Through the internet, word of the accomplishments of Bread and Water for Africa® is spread to the four corners of the world.
And that includes even the far reaches of the Democratic Republic of the Congo (DRC).
A few months ago, Lucian Beele, executive director of the nongovernmental organization (NGO), Technologies Appropriées pour le Congo, (TAC ASBL – Appropriate Technologies for Congo,Association Sans But Lucrative), in Kinshasa, was searching the internet for help for a Water, Sanitation and Hygiene (WASH) project it hoped to implement at a primary school.
“I learned of Bread and Water for Africa® through a Google search while researching NGOs working in the WASH sector,” Lucian told us.
After learning about our clean water development program which has funded the digging of wells, drilling of boreholes, protecting of springs and more – a total of 394 since 1997 benefiting millions in countries including Cameroon, Chad, Ethiopia, Kenya, Malawi, Mozambique, Sierra Leone, Tanzania, Uganda, Zambia and Zimbabwe – he reached out to Bread and Water for Africa® Executive Director Beth Tessema with a request for assistance.
In his request, Lucian explained that he was seeking grant funding for a well at the Lac-Tumba Primary School in the community of Bikoro on the edge of Lake Tumba, the oldest school in the territory with 1,500 students.
“The school has no drinking water easily accessible to students or staff,” he said. “The lack of clean drinking water sources forces the students to drink contaminated water from Lake Tumba.”
For the students and staff, it’s literally a matter of life or death.
“As a result, not long ago, a cholera epidemic claimed the lives of many of these students.”
Lucian explained that the DRC “is one of the poorest countries in the world. Lack of access to safe drinking water and basic sanitation is closely linked to the extreme poverty and suffering that persists in the country, particularly in rural areas.”
That lack of access to clean water forces people to rely on surface water from streams, rivers and lakes that are often contaminated which puts them at risk of deadly waterborne diseases such as cholera, dysentery, typhoid fever and others.
In addition, Lucian noted that “four out of five people in the DRC do not have access to adequate toilets and practice open defecation which spreads parasites and contaminants to the same surface water sources used for drinking.
“Thus, a vicious cycle continues…spreading deadly diseases.”
Faced with this deplorable situation, Lucian told us that TAC was founded in 2018 “to fight this water crisis in the DRC, and help the poorest communities have access to clean water close to their homes, which helps women and children no longer having to make long walks to fetch water from unprotected sources.”
Despite the fact that the DRC is regarded as the world’s richest country in terms of natural resources reserves, Lucian reports that “while the government’s meager resources are diverted to conflict resolution, even less is done to improve the life of its people.
“As a result, the Congolese people continue to suffer from poverty and lack of infrastructure.”
To make matters even worse, the DRC (formerly known as the Republic of Zaire from 1971 to 1997) for decades experienced ethnic conflict and civil war and “during the conflict period, most nonprofit organizations left the country and have yet to return.”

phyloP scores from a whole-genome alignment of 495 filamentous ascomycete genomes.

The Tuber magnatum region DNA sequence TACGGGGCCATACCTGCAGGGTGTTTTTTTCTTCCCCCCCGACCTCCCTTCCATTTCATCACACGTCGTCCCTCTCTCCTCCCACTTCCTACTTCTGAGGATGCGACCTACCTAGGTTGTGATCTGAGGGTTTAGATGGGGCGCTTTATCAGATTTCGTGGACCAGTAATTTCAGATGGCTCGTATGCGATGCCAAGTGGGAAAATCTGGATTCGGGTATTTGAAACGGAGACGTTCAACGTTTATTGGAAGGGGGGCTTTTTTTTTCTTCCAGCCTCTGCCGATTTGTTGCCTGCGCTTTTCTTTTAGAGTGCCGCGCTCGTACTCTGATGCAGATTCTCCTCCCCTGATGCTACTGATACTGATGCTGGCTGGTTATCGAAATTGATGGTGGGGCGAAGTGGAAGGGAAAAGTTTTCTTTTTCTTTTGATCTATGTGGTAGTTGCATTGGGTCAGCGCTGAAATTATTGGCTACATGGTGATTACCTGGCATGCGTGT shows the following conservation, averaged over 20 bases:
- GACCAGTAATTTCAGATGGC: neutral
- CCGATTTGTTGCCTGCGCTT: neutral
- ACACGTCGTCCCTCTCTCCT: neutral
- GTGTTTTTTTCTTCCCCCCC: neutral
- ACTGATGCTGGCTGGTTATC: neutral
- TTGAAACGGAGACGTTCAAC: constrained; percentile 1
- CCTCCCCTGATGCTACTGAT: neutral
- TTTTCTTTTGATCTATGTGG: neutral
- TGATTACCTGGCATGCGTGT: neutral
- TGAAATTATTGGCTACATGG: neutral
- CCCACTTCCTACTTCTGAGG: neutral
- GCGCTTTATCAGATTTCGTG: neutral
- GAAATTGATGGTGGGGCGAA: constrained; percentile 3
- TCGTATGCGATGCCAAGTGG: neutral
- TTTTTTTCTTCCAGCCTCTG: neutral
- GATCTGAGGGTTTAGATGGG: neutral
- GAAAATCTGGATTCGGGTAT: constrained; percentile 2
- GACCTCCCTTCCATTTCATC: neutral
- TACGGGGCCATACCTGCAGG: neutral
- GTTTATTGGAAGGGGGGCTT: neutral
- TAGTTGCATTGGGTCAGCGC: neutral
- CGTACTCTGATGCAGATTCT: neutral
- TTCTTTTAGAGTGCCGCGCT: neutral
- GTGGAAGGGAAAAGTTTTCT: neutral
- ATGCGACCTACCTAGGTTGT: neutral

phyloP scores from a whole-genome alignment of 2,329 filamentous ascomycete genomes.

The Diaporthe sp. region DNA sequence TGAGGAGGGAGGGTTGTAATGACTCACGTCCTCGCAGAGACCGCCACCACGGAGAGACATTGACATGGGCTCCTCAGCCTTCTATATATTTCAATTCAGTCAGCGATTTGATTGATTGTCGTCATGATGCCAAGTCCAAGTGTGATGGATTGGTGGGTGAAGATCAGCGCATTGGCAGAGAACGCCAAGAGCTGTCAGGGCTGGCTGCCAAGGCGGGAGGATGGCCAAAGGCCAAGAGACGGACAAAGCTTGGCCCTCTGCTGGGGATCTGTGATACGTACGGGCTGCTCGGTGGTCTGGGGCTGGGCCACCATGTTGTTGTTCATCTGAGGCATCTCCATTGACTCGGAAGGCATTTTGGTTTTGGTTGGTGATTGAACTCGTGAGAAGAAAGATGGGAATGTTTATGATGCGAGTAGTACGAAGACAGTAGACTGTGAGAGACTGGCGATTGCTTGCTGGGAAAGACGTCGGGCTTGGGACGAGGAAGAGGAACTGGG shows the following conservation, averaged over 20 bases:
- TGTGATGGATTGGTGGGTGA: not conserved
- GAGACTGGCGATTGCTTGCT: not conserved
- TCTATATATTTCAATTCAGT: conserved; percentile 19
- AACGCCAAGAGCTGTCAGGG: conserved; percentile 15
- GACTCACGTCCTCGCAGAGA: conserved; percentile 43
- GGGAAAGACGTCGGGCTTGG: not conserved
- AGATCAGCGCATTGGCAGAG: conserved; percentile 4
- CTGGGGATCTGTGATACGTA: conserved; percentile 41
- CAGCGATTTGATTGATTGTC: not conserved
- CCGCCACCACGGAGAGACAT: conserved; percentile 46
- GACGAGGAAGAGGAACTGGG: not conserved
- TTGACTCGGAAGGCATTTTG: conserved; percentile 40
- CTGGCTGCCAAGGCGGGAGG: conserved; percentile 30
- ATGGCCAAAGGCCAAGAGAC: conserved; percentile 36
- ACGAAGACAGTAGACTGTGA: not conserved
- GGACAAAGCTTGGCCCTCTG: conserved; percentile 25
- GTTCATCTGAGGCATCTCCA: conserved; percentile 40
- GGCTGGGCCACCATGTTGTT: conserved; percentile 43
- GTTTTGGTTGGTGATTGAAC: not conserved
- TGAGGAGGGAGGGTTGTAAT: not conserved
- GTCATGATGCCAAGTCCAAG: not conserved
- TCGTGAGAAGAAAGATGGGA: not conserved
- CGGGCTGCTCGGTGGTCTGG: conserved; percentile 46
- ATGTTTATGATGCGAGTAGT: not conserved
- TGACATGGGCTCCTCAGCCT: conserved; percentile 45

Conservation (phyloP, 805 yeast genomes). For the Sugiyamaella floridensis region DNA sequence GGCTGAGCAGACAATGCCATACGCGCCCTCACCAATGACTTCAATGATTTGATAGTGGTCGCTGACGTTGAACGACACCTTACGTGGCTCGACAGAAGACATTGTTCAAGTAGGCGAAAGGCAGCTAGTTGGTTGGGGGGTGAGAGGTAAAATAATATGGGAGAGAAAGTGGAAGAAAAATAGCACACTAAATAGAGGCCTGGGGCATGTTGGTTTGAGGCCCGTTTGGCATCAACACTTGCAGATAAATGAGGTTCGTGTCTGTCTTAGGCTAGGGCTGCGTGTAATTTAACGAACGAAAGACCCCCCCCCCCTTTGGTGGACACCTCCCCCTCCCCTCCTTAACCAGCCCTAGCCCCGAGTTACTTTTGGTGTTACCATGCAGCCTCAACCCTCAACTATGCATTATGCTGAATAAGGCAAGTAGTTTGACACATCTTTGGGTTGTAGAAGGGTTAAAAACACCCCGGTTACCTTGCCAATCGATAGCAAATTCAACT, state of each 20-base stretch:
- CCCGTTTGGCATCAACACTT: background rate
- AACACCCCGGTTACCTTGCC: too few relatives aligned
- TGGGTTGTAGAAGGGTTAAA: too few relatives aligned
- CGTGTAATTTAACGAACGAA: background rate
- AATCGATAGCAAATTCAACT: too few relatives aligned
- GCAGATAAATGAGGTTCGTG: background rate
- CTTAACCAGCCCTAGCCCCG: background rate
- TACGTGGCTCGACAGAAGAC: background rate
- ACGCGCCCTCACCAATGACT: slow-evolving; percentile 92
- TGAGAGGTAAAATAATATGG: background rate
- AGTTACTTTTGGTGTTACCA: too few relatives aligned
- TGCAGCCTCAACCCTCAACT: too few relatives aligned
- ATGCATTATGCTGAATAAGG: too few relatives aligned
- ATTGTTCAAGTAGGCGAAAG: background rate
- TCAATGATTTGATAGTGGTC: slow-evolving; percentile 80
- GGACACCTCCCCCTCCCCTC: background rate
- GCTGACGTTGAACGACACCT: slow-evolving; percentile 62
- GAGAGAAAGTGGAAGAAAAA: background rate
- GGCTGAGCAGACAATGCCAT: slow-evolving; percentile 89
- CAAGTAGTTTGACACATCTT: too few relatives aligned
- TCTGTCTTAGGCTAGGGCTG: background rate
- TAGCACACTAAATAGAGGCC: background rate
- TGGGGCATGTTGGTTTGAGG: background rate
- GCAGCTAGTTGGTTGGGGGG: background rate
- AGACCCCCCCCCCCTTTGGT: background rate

Citing the United Nations, Lucian reports that the DRC “is the least developed country in the world in terms of life expectancy, education, standard of living and in key health indicators including maternal and infant mortality.”
At the Lac-Tumba Primary School the effects of the country’s poverty are apparent on a daily basis as during school hours, as it’s not unusual for some students to be sent out to fetch water from likely contaminated sources instead of remaining in their classrooms learning.
“Therefore,” said Lucian, “as part of our ‘WASH-friendly school program,’ we want to help the school to acquire a well equipped with a human powered pump in order to have access to clean water for the benefit of the students and the population of 500 residents living adjacent to the school.
“This school was chosen for this project and for the school friend of WASH program because of its capacity to receive students and its age. It is also among the schools that have many difficulties in terms of drinking water supply.”
Lucian told us the overarching objectives of the proposed project are to enable the school to gain access to safe water and sanitation, and to teach hygienic habits to the students as well as to members of the surrounding community.
“Research has shown that integrating hygiene education into WASH projects greatly increases the impact of the project on the target community,” says Lucien.
Another critical piece to the project is providing support to the entire community, strengthening its capacity for a self-sustained WASH program.
The Lac-Tumba school is not unique in its lack of clean water, as according the country’s Ministry of Primary and Secondary Education, 85 percent of public and community schools do not have access to safe water, and 80 percent do not have functional latrines.
It is estimated that, each year 3.5 million school days are lost in the country due to diseases related to poor hygiene practices and a lack of WASH infrastructure.
“Working in one of the poorest countries in the world, we have a hard time finding local funding to support our projects, so we need partners who can combine their mission with ours to support our work,” says Lucian, who added in response to why Bread and Water for Africa® should partner with TAC on this project:
“Bread and Water for Africa® should work with us because our two organizations have similar visions and goals, and we also have the credibility, experience and commitment to produce sustainable results.”
Photos courtesy TAC asbl